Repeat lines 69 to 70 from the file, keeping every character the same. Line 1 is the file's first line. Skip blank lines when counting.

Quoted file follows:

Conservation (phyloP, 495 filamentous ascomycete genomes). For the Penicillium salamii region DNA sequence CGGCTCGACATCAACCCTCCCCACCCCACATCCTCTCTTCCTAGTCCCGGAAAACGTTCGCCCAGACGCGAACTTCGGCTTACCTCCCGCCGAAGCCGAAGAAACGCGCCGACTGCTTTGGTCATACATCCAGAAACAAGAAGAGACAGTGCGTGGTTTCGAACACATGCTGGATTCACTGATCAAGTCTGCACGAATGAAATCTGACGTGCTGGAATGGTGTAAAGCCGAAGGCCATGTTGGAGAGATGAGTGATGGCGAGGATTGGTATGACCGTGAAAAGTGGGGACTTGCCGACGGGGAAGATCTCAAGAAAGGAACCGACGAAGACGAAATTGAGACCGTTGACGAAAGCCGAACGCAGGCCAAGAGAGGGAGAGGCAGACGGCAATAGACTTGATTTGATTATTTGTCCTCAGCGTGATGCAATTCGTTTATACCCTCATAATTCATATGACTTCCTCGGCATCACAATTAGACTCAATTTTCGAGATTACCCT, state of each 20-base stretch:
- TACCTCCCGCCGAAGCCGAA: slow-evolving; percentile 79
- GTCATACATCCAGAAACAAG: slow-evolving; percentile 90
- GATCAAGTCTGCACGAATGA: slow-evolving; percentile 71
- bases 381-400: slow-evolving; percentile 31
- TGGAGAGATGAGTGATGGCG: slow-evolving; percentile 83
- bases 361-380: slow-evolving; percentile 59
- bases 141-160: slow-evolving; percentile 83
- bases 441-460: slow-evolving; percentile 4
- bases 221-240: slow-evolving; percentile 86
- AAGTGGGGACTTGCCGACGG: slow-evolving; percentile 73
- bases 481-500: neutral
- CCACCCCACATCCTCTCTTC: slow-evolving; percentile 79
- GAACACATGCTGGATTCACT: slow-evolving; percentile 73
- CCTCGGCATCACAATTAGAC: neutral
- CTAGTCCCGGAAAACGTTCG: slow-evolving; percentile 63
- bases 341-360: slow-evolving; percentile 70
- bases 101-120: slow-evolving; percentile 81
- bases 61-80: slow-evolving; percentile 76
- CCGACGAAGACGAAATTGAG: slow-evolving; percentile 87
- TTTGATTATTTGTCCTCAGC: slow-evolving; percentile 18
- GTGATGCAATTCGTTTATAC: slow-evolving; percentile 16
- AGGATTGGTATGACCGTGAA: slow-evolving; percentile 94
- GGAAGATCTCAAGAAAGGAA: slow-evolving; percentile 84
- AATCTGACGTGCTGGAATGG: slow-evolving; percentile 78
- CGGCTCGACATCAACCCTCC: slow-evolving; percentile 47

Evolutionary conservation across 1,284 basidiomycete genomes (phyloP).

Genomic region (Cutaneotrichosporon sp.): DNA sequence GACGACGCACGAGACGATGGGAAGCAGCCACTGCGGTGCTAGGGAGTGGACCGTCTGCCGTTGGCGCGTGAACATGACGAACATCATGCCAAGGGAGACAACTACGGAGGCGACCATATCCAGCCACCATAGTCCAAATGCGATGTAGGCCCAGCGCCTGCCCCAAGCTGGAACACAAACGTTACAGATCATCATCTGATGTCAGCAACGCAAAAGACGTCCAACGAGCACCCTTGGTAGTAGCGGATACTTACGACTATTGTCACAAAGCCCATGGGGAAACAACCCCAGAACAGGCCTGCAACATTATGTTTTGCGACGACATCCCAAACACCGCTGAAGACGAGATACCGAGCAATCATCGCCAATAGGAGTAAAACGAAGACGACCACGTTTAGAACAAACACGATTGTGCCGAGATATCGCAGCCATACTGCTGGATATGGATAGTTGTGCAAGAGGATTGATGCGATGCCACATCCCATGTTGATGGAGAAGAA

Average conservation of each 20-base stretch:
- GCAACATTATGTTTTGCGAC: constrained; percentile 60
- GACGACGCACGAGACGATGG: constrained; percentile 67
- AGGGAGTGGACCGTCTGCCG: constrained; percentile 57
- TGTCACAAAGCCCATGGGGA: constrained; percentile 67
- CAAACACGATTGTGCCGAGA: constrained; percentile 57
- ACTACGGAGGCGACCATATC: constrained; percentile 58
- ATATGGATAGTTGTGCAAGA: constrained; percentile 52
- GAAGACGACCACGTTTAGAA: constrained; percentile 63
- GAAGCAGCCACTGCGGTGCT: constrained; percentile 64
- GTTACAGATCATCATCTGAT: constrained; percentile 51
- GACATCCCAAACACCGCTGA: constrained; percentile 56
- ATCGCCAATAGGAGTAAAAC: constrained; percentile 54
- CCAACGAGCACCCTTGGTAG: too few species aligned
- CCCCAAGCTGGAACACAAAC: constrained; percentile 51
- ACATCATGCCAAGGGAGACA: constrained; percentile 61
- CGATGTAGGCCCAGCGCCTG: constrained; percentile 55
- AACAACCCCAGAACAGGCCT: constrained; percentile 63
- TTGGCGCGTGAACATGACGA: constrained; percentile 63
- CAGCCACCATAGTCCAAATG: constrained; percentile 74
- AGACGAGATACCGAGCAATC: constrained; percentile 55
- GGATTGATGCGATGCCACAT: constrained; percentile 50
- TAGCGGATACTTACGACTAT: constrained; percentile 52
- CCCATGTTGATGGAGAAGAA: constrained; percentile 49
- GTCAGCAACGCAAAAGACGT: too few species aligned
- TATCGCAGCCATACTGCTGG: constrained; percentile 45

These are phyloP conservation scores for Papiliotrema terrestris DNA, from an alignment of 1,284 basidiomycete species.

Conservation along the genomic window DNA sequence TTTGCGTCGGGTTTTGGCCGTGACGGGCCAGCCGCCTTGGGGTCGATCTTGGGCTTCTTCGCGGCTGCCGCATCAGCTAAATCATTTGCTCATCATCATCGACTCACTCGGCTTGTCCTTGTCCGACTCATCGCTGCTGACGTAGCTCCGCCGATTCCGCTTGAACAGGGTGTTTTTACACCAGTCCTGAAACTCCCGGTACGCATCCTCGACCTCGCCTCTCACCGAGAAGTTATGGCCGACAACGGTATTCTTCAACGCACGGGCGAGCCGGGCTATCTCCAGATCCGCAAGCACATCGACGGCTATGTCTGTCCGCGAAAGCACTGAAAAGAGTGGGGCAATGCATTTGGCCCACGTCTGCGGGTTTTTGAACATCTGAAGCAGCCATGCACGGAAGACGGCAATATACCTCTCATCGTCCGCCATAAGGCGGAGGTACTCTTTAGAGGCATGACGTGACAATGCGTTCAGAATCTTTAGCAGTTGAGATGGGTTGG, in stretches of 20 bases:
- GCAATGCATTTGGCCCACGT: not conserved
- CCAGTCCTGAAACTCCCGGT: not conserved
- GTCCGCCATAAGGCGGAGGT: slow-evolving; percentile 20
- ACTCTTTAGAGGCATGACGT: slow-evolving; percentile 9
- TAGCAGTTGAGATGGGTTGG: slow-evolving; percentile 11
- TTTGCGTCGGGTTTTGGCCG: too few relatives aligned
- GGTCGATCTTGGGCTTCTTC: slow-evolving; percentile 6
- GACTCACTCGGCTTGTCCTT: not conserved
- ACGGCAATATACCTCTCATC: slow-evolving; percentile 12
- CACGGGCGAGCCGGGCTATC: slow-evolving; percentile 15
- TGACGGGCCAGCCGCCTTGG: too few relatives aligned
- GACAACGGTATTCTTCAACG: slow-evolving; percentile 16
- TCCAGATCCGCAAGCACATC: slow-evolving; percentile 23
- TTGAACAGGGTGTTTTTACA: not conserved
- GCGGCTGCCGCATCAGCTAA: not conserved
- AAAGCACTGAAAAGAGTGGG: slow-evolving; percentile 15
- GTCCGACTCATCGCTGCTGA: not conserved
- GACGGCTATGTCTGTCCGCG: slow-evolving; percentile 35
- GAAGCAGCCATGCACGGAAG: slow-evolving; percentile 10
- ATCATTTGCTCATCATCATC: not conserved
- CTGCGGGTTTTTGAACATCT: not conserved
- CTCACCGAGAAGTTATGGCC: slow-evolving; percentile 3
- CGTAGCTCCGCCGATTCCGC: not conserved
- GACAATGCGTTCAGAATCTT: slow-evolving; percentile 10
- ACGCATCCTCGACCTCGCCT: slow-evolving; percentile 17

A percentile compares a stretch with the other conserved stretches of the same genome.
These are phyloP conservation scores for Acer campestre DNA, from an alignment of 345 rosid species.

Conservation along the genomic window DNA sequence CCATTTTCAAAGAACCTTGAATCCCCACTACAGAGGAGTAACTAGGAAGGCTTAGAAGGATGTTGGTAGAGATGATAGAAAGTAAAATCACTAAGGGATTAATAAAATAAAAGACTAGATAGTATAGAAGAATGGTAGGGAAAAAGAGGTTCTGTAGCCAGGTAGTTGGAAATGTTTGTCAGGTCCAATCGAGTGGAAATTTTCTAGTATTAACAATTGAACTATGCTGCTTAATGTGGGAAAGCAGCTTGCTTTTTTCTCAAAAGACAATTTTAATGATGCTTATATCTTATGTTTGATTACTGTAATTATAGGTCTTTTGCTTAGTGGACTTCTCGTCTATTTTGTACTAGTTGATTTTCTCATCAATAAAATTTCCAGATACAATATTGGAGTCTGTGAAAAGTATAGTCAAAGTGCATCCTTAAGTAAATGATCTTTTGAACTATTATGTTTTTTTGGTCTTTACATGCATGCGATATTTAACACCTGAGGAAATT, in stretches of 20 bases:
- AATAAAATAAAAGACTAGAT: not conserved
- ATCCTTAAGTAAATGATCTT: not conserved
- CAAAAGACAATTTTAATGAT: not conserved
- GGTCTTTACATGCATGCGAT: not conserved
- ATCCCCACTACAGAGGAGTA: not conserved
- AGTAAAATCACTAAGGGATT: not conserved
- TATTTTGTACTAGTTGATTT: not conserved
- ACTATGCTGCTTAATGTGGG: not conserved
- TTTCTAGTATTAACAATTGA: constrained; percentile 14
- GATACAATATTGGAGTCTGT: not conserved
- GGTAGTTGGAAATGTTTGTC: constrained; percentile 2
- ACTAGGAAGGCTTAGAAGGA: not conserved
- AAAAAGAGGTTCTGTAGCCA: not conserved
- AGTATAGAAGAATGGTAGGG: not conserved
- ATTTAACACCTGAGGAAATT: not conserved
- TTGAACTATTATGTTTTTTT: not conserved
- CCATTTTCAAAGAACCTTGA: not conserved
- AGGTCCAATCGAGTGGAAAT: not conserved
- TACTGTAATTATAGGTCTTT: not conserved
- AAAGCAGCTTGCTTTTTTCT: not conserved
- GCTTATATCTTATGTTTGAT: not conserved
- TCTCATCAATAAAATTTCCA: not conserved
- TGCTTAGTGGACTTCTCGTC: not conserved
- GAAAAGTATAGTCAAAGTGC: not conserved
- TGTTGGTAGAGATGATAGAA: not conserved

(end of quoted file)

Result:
- TCCAGATCCGCAAGCACATC: slow-evolving; percentile 23
- TTGAACAGGGTGTTTTTACA: not conserved